Domestic violence experts lament fallout from Depp-Heard trial | domestic violence

In one of the most famous and public trials between a divorced couple to date, all eyes were on Johnny Depp and Amber Heard – two Hollywood actors once in love, claiming the other committed violence against them.

But the jury’s mixed verdict was largely in favor of Depp and the court of public opinion seemed to overwhelmingly side with the actor most known for playing a mischievous but lovable pirate in the Pirates of the Caribbean movies. Internet super-sleuths and influencers went to great lengths to dismantle Heard’s testimony in support of Depp.

But advocates for survivors of domestic violence called the whole trial a spectacle, causing more harm than good and saw no cause for celebration at its conclusion. Instead they warned the course of the trial – and its outcome – had caused harm to the cause of tackling domestic violence and helping its victims.

Michelle Sacks, director of training at the Houston Area Women’s Center, said coverage of the trial was inescapable – visible everywhere from cellphone screens to televisions in doctors’ offices to newspapers and magazines in checkout lines at grocery stores. For some survivors of domestic violence, that served as a trigger – especially for those considering coming forward with their stories for the first time.

“I’m sure, it has brought up a lot of feelings. So if you think about survivors that have been trying to heal privately – this definitely, you know, can ignite a trauma response sometimes,” she said.

She said she hoped that the outcome of the trial would not affect those wanting to tell their own stories.

“Just because the jury decided that way, it doesn’t mean that it didn’t happen. I think that’s really important to kind of get across – just to believe anyone that may disclose something to you. And if you know that someone is struggling, just let them know that they didn’t deserve it, that it’s not their fault, and that there are services available. It doesn’t have to be anything that’s current.”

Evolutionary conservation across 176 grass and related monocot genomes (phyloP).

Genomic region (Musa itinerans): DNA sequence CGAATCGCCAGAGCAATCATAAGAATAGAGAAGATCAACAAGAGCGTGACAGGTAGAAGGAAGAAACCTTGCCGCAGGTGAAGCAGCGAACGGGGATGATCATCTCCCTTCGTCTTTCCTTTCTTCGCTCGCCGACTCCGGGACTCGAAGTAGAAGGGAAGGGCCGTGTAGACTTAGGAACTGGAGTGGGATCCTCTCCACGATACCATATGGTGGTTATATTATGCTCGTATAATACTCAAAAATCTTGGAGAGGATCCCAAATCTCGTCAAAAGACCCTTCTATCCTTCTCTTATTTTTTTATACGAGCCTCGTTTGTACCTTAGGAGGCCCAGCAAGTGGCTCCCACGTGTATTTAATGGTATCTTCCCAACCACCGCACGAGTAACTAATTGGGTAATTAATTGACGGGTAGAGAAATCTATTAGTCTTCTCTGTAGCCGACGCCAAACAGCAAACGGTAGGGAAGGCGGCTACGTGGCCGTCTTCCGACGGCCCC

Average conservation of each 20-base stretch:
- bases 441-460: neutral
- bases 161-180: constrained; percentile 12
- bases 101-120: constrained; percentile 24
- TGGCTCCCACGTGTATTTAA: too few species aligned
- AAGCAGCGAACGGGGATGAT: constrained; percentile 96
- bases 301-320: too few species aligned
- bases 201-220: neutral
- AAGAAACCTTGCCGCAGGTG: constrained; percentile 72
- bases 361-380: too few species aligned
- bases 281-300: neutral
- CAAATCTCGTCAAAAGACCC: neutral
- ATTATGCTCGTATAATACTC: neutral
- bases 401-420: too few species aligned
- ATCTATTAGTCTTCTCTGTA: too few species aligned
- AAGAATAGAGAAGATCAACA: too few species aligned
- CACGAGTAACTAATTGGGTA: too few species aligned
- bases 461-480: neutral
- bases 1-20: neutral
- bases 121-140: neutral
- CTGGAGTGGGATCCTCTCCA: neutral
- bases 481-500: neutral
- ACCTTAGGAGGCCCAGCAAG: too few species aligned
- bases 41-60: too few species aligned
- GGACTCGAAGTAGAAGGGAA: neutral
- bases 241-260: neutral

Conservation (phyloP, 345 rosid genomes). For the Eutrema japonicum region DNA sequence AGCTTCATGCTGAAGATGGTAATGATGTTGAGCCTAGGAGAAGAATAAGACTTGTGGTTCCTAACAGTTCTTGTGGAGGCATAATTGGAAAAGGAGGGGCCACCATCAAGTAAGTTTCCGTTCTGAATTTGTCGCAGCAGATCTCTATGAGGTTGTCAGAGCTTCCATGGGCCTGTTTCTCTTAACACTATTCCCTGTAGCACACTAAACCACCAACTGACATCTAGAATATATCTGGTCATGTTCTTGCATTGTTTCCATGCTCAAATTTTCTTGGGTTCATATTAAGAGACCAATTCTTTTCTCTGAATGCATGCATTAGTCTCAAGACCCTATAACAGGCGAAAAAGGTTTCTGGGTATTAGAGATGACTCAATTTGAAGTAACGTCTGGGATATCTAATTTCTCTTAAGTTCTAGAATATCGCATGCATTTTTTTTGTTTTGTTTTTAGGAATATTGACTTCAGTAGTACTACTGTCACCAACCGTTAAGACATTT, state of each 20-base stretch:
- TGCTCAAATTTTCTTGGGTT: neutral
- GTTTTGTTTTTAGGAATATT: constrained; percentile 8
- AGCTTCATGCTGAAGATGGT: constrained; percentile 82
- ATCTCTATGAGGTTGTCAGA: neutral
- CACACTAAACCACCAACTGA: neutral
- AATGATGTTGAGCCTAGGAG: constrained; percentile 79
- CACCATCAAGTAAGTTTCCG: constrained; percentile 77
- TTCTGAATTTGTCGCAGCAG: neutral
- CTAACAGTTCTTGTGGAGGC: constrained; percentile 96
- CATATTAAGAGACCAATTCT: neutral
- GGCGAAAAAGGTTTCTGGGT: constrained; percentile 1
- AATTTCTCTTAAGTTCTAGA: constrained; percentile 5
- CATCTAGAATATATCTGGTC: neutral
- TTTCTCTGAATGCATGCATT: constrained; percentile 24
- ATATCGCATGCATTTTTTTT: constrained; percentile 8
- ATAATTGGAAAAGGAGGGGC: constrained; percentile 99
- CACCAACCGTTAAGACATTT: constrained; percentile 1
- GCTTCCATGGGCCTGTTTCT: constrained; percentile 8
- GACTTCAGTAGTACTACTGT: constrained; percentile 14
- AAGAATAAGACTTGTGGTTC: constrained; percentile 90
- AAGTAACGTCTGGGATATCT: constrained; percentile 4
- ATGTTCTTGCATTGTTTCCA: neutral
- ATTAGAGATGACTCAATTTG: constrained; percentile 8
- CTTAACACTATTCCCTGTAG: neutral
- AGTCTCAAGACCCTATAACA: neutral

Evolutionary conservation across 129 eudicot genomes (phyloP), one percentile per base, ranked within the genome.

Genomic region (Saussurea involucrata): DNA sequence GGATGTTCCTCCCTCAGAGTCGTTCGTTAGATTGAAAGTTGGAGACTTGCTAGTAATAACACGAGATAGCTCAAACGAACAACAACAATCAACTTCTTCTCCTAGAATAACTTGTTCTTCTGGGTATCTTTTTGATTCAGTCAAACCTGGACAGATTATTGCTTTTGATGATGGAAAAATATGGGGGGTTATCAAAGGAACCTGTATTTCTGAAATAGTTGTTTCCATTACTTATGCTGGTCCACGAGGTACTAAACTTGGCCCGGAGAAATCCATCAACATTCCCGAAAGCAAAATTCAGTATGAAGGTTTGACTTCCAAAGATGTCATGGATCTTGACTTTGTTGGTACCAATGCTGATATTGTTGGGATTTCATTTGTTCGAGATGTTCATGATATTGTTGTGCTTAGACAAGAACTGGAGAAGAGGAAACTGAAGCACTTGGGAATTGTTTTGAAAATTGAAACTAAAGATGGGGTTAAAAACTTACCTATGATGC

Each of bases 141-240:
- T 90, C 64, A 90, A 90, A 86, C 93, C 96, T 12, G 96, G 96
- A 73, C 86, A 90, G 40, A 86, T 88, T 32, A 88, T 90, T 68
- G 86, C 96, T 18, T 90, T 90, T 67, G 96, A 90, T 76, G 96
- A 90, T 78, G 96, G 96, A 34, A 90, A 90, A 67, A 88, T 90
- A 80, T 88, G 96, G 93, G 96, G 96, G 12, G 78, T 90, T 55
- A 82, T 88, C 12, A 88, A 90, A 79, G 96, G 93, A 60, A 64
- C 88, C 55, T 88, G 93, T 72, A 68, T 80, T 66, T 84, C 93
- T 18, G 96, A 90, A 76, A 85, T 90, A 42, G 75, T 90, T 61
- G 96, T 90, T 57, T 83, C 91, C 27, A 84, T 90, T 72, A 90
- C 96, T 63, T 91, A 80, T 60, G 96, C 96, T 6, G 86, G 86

According to the National Coalition Against Domestic Violence, one in four women and one in nine men experience severe intimate partner violence while one in three women and one in four men have experienced some form of physical violence by an intimate partner.

Some online commenters on the trail suggested both parties were wrong and chalked it up to a deeply toxic relationship, where the responsibility should be shared equally. But Sacks said violence in relationships is not always that simple.

“I’m going to tell you right now that there is always, always a primary aggressor. So sometimes, what we see is if there’s kind of maybe some violence on both sides, it could be you have the primary [aggressor] and that the secondary is just responding to what’s going on.

“It’s not easy to try to figure that out. I’m not saying there’s this magic formula. It definitely takes a lot of work to try to figure it out.”

Marta Prada Peláez, the chief executive officer of Family Violence Prevention Services in San Antonio, Texas, said it was important to take into consideration power dynamics. That power could be determined by who is physically larger, or more famous or wealthier.

“Johnny Depp is the pirate of the Caribbean. he’s [Edward] Scissorhands. He is an adorable monster. There is an element of sympathy that you develop because the character has been made to do that to you emotionally. So I think he exploited that. In a relationship where there is domestic violence, there cannot be ever two abusers or two victims. That doesn’t happen. That is not domestic violence. Domestic violence has only one abuser.”

Despite her best efforts to avoid the trial, Peláez called it an unnecessary spectacle in which there were no winners and the only losers were the victims of domestic violence.

She said she hoped the trial did not affect survivors or set them back emotionally and to remember this was a trial that determined if someone was defamed, not whether or not someone was physically abused.

“We cannot allow the victims to fall back on any intention to seek help and to seek resources simply because this has happened. It’s going to be more difficult.

“They already lack the trust in the system. All systems have failed them time and time again.”

Leave a Comment

%d bloggers like this: